The Great War for Civilisation: The Conquest of the Middle East by the seasoned author and journalist, Robert Fisk is a compilation of his over 30 years of on-field experiences in the various war zones around the Mediterranean and Middle East. The result is comprehensive portrait from a litany of primary sources that makes this book a definitive work.
It is a very long book and contains over a thousand pages of small print. It takes a seriously committed reader to complete such a long and arborous task. One cannot read this in one, or even two sittings. Nor can it be read for great lengths of time because the dark corners of humanity are ever present in this book. Such imagery requires one to pause repeatedly and escape from such realities.
It is purposely over-detailed and over-documented. There is no other choice for the author to do this as detractors, especially those of government, military and enforcement institutions, would like to refute such findings and discredit him personally. The greatest strength of his book is the documentation that takes it out of the realm of his personal opinion and into the place of factual history. It is a work that has been sorely lacking in this genre.
This is not a book for those who like clichés or black and white answers. Fisk avoids both which causes the reader to wonder initially if one ever will arrive at a some conclusion amid the vast amount of information he uncovers. He seldom takes enough time to reflect or philosophize about the lessons learned from all these experiences. It is a constant barrage of facts with few references connecting these behaviors into a larger narrative. The lack in this area may be why he has succeeded in fact finding so long. Trying to figure it out would invite cynicism, and throwing in the white towel.
The book has a liberal dose of history throughout but is not history for the sake of history. It is the necessary building of a plot to explain the present.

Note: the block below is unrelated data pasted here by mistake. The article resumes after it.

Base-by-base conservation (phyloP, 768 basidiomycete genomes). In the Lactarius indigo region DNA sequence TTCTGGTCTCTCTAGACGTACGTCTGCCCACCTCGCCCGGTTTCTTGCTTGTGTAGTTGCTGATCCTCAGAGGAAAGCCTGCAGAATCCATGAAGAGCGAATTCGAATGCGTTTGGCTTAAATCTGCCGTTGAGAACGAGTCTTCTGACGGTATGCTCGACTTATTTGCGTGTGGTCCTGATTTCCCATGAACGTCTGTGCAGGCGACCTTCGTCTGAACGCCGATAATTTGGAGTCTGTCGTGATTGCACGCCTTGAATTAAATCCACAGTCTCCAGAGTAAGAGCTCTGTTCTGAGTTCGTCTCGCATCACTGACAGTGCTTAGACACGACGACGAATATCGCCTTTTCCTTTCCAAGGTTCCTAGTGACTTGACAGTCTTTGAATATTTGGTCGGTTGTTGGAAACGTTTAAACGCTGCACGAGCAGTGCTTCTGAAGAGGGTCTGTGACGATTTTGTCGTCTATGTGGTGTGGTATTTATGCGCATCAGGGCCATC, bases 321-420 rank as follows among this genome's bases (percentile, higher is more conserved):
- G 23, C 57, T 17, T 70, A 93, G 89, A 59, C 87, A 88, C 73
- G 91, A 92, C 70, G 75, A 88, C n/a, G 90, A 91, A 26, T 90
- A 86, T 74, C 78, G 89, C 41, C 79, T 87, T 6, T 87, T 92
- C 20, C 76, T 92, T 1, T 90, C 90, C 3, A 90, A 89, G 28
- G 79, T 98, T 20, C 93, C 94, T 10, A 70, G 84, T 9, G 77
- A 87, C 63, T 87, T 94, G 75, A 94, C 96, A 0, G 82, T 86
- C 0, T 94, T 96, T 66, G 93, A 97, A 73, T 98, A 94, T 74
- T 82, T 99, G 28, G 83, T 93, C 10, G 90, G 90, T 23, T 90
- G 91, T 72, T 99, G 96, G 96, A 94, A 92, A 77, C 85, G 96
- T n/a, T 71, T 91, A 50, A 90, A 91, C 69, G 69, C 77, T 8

The following quote is one of his few philosophical moments in the book:
Soldier and civilian, they died in their tens of thousands because death has been concocted for them, morality hitched like a halter round the warhorse so that we could talk about ‘target-rich environments’ and ‘collateral damage’ – that most infantile of attempts to shake off the crime of killing – and report the victory parades, the tearing down of statues and the importance of peace.
Governments like it that way. They want their people to see war as a drama of opposites, good and evil, ‘them’ and ‘us’, victory or defeat. However, war is primarily not about victory or defeat but death and the infliction of death. It represents the total failure of the human spirit. [Pg. XIX]
Humanity and inhumanity is the core of his observations and message. He finds inhumanity everywhere in the vestibules of power that he has observed. It is found in the semantics where ‘collateral damage’ is replaced for the killing of innocent civilians. It is in attaching the word ‘terrorist’ to enemies of a state which strips them of human status and consequently these people can be tortured, abused, neglected and discarded without any rights.[Pg. 464] Over and over again, Fisk brings names to those who have been or are key characters in the conflict. He constantly refers to the regular person off the street who suffered or died as a result of the inhumanities involuntarily forced upon them. He does not restrict this analysis to a few despots or exceptions; it is found in almost every political entity involved in the Middle East.
He has a strong criticism towards Israel’s Prime Minister, Benjamin Netanyahu, who sees Palestinians a people who cannot manage their affairs and in need of an overseer such as Israel. [Pg. 535] He is highly critical of George Bush’s war on terror, and even harsher tones for Bush’s Secretary of Defense, Donald Rumsfeld; who at one time was on good terms with Saddam Hussein. He derided President Clinton for using Iraq as a prop to deflect the Monica Lewinsky affair, and Tony Blair, Prime Minister of the United Kingdom at the time, also falls under his critical scrutiny. Saddam Hussein painted as an evil despot, and Yasser Arafat, as a defeated warrior who made too many compromises at the Oslo accords. No government leader, opposition, or foreign policy comes out looking right under his critical microscope. The only signs of mercy shown are his portraits of everyday people.
The overarching narrative is rarely directly addressed. It leaves readers to fill in the blanks. What do his experiences about all these conflicts have in common? Fisk would likely say it started with Western European colonialism that improperly sliced-up the Ottoman Empire.